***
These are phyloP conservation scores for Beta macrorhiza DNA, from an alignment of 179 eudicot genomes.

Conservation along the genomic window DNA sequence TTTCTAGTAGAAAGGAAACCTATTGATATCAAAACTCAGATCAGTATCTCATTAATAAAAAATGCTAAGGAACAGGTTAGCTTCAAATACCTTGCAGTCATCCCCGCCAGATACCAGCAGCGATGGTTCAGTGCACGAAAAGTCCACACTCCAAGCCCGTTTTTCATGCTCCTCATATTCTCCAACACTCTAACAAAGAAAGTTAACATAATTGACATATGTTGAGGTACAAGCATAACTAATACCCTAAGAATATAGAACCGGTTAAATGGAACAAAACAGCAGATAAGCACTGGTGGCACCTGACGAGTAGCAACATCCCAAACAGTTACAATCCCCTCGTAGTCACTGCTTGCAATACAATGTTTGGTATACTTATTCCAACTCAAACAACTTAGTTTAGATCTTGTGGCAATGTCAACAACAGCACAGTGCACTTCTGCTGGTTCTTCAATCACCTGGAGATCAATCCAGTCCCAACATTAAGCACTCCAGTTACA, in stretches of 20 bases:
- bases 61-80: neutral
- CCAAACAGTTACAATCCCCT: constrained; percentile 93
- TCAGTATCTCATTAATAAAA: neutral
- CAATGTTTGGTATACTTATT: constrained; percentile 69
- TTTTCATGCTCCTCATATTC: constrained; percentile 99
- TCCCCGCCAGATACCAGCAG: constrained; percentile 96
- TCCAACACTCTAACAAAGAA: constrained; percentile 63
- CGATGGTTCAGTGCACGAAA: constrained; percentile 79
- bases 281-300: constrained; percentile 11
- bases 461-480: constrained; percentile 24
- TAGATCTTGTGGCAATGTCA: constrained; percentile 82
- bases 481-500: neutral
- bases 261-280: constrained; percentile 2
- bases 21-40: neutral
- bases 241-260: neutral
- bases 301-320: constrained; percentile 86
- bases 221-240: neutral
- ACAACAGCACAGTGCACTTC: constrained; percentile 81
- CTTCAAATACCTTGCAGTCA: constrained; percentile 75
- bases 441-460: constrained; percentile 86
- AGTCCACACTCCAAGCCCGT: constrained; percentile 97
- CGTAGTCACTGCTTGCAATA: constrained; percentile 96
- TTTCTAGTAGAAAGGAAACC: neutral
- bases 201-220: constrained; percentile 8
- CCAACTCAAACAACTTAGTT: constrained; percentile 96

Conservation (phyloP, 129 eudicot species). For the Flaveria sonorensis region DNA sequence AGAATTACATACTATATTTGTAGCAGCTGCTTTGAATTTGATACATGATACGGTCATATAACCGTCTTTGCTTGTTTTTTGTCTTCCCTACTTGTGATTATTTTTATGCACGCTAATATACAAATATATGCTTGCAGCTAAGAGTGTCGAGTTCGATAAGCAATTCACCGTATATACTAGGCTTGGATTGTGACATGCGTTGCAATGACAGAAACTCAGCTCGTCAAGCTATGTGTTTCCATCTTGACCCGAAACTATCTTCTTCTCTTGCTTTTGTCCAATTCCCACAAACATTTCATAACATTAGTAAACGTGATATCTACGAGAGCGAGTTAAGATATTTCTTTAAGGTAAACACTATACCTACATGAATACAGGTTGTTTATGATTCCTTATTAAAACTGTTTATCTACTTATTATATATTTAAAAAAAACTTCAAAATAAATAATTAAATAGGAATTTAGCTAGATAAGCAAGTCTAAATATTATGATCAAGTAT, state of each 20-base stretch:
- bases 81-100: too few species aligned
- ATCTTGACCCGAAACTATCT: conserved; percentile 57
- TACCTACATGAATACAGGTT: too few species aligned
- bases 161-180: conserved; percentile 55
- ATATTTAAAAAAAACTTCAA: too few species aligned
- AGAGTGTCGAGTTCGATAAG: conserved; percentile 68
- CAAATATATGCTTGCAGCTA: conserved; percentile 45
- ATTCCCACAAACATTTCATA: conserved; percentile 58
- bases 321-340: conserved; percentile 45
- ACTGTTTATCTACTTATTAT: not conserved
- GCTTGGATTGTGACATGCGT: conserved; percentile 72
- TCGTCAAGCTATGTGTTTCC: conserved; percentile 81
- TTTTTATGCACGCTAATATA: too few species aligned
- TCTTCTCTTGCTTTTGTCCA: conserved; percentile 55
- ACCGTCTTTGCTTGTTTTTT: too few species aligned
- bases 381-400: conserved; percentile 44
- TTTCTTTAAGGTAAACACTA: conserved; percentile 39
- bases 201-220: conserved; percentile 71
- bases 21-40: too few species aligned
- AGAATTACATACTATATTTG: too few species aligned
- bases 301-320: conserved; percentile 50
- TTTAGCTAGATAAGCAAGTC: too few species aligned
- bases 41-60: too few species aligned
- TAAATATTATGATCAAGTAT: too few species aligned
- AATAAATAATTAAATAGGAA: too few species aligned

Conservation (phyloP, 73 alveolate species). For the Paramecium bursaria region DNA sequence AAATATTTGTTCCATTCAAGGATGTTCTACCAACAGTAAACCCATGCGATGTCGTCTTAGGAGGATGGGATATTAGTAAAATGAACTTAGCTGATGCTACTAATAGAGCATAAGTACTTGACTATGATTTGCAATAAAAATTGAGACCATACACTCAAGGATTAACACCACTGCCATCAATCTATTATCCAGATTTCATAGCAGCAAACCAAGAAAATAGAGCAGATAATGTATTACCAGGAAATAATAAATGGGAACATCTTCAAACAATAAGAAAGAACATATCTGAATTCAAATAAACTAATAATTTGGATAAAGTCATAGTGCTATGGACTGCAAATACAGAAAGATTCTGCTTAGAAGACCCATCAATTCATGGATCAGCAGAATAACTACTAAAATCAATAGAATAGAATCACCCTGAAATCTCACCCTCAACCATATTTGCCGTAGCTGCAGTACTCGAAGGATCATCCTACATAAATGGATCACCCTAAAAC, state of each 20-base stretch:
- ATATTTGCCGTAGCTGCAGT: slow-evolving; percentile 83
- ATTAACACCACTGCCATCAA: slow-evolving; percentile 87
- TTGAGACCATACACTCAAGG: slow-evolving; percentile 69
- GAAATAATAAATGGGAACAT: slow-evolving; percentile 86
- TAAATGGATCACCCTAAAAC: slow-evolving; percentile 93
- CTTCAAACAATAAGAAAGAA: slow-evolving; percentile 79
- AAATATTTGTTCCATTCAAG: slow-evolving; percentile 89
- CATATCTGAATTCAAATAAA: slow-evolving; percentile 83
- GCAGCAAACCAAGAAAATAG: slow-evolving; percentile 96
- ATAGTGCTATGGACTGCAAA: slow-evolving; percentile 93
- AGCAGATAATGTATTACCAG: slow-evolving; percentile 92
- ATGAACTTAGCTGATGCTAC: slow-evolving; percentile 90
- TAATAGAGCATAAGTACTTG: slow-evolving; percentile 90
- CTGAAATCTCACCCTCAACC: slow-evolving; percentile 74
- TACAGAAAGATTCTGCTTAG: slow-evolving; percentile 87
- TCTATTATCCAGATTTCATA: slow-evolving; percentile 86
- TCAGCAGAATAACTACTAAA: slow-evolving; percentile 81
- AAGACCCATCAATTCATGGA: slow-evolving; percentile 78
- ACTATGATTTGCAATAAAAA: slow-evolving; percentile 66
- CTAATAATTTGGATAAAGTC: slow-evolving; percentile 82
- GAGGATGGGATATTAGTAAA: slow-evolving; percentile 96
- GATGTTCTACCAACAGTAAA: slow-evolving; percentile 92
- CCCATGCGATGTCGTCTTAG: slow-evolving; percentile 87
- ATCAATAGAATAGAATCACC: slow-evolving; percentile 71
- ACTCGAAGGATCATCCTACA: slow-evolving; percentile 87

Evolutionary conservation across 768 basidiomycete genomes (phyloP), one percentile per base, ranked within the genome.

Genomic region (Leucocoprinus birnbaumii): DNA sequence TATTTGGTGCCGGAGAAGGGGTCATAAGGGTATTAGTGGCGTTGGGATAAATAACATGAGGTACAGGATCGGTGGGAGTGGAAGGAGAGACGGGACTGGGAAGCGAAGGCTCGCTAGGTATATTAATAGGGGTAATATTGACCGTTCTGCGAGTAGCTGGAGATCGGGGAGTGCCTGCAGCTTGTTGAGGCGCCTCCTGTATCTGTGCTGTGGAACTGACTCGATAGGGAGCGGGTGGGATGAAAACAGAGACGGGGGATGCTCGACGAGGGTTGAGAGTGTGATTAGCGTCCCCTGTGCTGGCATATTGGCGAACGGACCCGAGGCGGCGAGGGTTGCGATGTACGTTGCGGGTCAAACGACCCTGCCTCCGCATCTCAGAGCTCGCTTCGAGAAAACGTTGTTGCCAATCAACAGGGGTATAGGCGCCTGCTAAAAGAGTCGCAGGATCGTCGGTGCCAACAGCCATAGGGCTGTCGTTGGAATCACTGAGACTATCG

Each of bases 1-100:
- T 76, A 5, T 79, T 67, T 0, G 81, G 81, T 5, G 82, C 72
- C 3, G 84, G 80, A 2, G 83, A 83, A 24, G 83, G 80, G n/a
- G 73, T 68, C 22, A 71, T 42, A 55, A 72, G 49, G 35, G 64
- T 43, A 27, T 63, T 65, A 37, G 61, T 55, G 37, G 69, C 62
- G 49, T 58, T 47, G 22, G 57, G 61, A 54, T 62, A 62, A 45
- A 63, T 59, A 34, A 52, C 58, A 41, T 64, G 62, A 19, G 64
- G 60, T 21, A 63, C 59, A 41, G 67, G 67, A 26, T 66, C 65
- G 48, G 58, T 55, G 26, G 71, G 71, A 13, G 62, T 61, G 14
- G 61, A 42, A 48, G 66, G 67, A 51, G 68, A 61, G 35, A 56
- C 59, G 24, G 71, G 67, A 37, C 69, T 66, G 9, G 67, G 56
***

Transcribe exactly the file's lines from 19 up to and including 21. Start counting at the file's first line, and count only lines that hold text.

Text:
- bases 221-240: neutral
- ACAACAGCACAGTGCACTTC: constrained; percentile 81
- CTTCAAATACCTTGCAGTCA: constrained; percentile 75